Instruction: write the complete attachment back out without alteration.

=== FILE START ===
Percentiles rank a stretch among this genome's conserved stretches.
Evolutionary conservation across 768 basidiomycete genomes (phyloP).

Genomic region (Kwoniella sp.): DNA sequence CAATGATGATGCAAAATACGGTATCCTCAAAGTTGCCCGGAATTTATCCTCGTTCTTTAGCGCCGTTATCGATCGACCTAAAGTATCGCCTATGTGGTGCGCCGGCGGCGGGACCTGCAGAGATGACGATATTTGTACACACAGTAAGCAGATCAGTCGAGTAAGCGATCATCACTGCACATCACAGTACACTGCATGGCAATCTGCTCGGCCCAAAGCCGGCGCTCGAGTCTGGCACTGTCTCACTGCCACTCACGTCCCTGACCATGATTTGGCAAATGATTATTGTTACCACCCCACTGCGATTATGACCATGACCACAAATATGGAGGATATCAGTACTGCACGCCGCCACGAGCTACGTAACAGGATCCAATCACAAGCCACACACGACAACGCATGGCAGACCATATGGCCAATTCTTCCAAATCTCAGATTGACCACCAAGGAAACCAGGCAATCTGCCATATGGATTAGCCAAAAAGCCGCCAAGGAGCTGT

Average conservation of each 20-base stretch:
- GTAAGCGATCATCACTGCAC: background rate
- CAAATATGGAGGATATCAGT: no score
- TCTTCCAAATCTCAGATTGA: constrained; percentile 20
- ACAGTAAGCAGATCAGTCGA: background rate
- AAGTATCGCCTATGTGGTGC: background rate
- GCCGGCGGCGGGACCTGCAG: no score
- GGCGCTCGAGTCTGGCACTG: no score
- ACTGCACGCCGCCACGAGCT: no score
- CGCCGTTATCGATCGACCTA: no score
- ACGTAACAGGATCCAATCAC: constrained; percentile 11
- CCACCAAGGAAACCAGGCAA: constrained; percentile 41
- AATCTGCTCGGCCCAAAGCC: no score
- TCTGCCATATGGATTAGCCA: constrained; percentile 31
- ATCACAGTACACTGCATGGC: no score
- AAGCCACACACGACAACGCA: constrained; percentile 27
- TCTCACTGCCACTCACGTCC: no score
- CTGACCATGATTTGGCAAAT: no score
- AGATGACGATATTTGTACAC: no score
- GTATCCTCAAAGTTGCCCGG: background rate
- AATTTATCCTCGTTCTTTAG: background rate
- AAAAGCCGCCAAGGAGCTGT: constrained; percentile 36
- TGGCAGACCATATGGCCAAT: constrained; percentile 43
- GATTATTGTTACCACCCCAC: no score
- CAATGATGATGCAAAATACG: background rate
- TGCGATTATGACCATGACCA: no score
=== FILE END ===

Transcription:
Percentiles rank a stretch among this genome's conserved stretches.
Evolutionary conservation across 768 basidiomycete genomes (phyloP).

Genomic region (Kwoniella sp.): DNA sequence CAATGATGATGCAAAATACGGTATCCTCAAAGTTGCCCGGAATTTATCCTCGTTCTTTAGCGCCGTTATCGATCGACCTAAAGTATCGCCTATGTGGTGCGCCGGCGGCGGGACCTGCAGAGATGACGATATTTGTACACACAGTAAGCAGATCAGTCGAGTAAGCGATCATCACTGCACATCACAGTACACTGCATGGCAATCTGCTCGGCCCAAAGCCGGCGCTCGAGTCTGGCACTGTCTCACTGCCACTCACGTCCCTGACCATGATTTGGCAAATGATTATTGTTACCACCCCACTGCGATTATGACCATGACCACAAATATGGAGGATATCAGTACTGCACGCCGCCACGAGCTACGTAACAGGATCCAATCACAAGCCACACACGACAACGCATGGCAGACCATATGGCCAATTCTTCCAAATCTCAGATTGACCACCAAGGAAACCAGGCAATCTGCCATATGGATTAGCCAAAAAGCCGCCAAGGAGCTGT

Average conservation of each 20-base stretch:
- GTAAGCGATCATCACTGCAC: background rate
- CAAATATGGAGGATATCAGT: no score
- TCTTCCAAATCTCAGATTGA: constrained; percentile 20
- ACAGTAAGCAGATCAGTCGA: background rate
- AAGTATCGCCTATGTGGTGC: background rate
- GCCGGCGGCGGGACCTGCAG: no score
- GGCGCTCGAGTCTGGCACTG: no score
- ACTGCACGCCGCCACGAGCT: no score
- CGCCGTTATCGATCGACCTA: no score
- ACGTAACAGGATCCAATCAC: constrained; percentile 11
- CCACCAAGGAAACCAGGCAA: constrained; percentile 41
- AATCTGCTCGGCCCAAAGCC: no score
- TCTGCCATATGGATTAGCCA: constrained; percentile 31
- ATCACAGTACACTGCATGGC: no score
- AAGCCACACACGACAACGCA: constrained; percentile 27
- TCTCACTGCCACTCACGTCC: no score
- CTGACCATGATTTGGCAAAT: no score
- AGATGACGATATTTGTACAC: no score
- GTATCCTCAAAGTTGCCCGG: background rate
- AATTTATCCTCGTTCTTTAG: background rate
- AAAAGCCGCCAAGGAGCTGT: constrained; percentile 36
- TGGCAGACCATATGGCCAAT: constrained; percentile 43
- GATTATTGTTACCACCCCAC: no score
- CAATGATGATGCAAAATACG: background rate
- TGCGATTATGACCATGACCA: no score